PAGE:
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On September 28, 2018 the IRS ended its Offshore Voluntary Disclosure Program, henceforth referred to as OVDP. The OVDP was a program designed for taxpayers that may have exposure to criminal or substantial civil penalties due to choosing not to report foreign financial assets and pay the appropriate taxes in respect to those assets. The OVDP was used to provide taxpayers with protection from criminal liability in relation to the offshore assets and also a means for them to resolve their tax obligations in respect to those assets.
This is not the first “voluntary disclosure” program put into place by the IRS. The first OVDP was initiated in 2009, and the IRS has launched further voluntary disclosure programs since, leading to the current 2014 OVDP. This iteration of the OVDP is being closed due to a declining number of disclosures in 2017.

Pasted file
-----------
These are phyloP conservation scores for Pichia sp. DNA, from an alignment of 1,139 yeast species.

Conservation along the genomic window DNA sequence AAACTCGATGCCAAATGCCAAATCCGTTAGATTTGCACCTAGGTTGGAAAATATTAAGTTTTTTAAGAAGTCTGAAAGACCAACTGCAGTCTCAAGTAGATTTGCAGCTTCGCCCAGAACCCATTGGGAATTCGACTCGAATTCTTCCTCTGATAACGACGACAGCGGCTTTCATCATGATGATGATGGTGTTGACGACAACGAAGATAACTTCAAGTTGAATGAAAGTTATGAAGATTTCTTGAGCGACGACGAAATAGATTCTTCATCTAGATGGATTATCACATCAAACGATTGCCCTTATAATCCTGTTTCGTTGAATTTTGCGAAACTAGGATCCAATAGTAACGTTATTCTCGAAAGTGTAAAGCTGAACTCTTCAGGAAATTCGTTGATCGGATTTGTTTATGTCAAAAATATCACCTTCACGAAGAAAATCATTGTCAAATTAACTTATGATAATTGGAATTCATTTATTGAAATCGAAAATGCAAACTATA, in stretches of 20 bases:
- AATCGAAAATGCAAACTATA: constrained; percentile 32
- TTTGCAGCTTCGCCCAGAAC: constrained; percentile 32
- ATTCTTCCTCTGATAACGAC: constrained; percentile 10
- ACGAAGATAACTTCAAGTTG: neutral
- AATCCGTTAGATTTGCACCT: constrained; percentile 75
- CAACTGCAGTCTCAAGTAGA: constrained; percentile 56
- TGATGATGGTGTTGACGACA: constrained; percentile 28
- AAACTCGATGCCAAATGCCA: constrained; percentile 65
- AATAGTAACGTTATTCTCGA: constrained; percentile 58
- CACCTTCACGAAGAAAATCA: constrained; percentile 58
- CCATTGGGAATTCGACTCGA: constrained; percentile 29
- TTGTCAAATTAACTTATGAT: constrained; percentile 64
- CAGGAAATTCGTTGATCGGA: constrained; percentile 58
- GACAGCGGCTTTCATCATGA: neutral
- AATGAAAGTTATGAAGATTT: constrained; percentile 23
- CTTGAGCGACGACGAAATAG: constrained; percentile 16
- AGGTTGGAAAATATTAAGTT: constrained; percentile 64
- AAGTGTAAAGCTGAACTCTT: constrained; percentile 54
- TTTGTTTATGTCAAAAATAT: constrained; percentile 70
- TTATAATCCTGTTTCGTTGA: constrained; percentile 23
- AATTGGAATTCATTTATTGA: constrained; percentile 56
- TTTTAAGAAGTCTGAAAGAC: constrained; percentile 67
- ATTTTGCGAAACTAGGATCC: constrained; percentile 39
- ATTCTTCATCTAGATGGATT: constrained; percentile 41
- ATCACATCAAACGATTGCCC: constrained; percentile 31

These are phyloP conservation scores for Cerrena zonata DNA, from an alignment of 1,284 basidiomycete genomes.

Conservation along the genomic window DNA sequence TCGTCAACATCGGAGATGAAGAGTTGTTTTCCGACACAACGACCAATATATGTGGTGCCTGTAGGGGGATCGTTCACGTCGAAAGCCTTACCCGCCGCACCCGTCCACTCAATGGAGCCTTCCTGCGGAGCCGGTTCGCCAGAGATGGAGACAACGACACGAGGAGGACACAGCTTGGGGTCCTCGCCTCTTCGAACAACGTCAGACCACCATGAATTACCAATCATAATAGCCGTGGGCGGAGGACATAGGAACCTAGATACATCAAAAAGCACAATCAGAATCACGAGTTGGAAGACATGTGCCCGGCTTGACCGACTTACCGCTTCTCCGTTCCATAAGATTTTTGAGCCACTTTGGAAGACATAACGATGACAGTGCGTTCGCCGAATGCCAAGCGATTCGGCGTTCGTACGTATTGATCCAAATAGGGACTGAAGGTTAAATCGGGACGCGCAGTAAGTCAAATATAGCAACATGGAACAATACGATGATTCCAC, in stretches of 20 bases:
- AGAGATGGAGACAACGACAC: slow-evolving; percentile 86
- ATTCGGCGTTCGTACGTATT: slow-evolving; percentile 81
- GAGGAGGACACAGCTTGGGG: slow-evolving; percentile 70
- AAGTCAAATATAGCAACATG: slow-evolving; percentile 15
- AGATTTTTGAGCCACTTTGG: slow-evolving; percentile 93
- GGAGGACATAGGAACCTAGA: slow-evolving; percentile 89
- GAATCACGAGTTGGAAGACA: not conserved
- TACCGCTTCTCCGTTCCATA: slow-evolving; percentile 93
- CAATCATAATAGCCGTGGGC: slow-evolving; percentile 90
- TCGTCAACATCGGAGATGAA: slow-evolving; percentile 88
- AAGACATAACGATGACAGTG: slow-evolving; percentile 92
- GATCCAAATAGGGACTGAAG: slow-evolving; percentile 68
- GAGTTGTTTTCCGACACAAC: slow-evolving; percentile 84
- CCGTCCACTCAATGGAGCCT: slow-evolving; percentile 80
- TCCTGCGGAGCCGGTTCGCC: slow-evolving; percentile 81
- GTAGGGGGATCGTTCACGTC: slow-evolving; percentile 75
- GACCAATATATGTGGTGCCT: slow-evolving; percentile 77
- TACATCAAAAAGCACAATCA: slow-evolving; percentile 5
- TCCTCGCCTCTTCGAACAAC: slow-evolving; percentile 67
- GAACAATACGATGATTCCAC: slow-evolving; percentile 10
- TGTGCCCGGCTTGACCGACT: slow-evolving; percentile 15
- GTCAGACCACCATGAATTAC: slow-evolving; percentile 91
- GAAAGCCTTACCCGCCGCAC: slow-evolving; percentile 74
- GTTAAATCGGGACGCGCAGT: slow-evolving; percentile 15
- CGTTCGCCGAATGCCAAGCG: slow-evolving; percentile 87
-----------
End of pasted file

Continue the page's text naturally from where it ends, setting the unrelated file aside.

The closure of the OVDP does not mean that taxpayers with unreported offshore assets will have no safe way to responsibly manage their tax liability. There are still four programs in use by the IRS that allow for taxpayers to disclose sensitive assets. There is the Streamlined Voluntary Disclosure Submission Process, the Criminal Investigation Voluntary Disclosure Program, Procedures for Submitting Delinquent Foreign Bank Account Reports (FBAR), and the Procedures for Submitting Delinquent International Information Returns. Taxpayers should speak with an experienced OVDP attorney prior to making any decisions, as some of these programs involve very strict eligibility standards.